Professor David Miller and Professor Alan Thompson
The new MS Society programme grant is focused on the identification of early MR markers of prognosis and pathogenetic mechanisms. Progress in detecting such markers will elucidate new treatments strategies and enable their implementation for those most likely to benefit before disability develops.
Cohorts of patients with clinically isolated syndromes and early relapsing remitting and primary progressive MS are being followed; the neurological and cognitive status after 5 years is being related to earlier MR measures. The imaging techniques are studying lesions, normal appearing whiter matter, grey matter and atrophy in the brain and spinal cord. Abnormalities in the normal appearing white and grey matter have been identified from symptom onset. Serial studies in those with clinically isolated syndromes (mainly optic neuritis patients studied in collaboration with Dr Gordon Plant, Moorfields Eye Hospital) have identified modifications to the existing McDonald criteria for MS that improve their accuracy.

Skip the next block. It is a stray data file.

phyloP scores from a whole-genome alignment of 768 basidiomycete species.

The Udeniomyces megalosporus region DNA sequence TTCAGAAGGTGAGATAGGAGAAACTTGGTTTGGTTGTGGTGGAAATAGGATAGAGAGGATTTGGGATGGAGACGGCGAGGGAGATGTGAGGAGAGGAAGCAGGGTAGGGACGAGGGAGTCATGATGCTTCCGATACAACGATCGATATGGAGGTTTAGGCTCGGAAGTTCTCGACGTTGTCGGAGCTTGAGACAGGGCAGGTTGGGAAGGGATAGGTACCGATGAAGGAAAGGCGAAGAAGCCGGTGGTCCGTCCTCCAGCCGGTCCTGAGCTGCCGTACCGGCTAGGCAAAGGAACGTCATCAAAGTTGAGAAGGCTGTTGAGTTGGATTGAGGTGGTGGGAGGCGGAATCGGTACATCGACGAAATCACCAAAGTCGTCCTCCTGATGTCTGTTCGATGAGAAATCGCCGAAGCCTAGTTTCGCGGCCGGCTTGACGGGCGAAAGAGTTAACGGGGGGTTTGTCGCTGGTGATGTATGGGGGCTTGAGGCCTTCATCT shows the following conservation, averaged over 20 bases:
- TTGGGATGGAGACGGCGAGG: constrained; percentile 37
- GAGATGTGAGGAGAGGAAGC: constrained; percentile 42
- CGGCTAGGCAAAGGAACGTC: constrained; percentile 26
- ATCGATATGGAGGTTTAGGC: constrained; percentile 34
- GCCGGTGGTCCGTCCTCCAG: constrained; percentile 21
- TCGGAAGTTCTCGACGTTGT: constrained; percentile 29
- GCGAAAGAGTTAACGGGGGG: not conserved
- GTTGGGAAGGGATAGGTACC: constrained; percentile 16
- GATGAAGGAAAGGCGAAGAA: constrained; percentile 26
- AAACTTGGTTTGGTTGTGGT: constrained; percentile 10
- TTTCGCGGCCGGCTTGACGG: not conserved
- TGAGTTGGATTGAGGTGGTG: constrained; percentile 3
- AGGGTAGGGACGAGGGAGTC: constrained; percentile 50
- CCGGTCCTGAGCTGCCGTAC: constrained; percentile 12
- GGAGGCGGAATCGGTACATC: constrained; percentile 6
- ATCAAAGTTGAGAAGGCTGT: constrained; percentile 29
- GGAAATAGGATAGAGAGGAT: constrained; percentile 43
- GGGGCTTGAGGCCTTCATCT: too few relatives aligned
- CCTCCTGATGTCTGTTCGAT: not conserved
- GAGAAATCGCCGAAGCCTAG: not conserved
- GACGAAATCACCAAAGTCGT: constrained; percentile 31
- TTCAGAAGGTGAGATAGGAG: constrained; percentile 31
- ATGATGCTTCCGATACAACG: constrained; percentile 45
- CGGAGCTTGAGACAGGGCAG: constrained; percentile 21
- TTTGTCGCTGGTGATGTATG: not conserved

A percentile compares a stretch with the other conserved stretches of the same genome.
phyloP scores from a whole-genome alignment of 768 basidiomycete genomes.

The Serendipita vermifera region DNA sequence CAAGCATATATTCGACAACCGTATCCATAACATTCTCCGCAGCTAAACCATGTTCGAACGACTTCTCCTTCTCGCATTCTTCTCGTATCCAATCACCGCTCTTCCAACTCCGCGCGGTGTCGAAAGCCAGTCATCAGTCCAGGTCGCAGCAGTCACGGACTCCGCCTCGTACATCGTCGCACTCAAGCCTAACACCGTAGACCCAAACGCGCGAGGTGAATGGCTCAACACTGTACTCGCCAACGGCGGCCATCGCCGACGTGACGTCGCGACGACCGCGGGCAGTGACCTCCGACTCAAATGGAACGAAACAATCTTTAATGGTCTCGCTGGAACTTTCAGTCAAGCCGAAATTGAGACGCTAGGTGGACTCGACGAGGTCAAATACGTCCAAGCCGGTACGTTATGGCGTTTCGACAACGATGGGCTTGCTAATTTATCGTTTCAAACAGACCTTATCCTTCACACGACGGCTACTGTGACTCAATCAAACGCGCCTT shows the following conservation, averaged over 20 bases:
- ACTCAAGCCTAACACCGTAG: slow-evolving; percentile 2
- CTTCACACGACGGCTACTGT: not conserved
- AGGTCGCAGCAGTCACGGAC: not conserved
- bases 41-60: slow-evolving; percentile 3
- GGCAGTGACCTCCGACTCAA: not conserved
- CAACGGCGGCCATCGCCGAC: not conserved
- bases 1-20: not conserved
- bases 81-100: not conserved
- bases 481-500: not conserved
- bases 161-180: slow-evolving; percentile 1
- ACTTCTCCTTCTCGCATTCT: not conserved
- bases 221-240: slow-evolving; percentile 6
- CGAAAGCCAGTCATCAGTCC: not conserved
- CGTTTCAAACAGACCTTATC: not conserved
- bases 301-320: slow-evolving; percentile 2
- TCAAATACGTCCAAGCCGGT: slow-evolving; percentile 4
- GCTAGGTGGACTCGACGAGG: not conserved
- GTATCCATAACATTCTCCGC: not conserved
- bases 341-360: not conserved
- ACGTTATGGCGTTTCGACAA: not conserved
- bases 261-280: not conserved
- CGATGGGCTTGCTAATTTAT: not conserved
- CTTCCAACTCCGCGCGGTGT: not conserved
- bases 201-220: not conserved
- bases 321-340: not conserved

The MRI Trial Analysis Unit managed by Mr David MacManus provides central MRI analysis for multicentre clinical trials in MS. In the last two years it has been engaged in the analysis of phase II and III trials of several agents including natalizumab, rosiglitazone and dimethylfumaric acid. In addition to measuring therapeutic effects on lesions, there is focus on the measurement of atrophy and abnormalities in normal appearing tissues. Although the latter are more technically challenging in multicentre trials, they have potential to provide a better indication of disease progression. Cerebral atrophy will be the primary outcome measure of an upcoming phase II trial of lamotrigine in secondary progressive MS (Dr Raj Kapoor is the principal investigator in this trial funded by the MS Society). In collaboration with Professor Nick Fox (Dementia Research Group), a PhD fellow is investigating the relative utility of multiple methods that are currently used to evaluate atrophy in MS.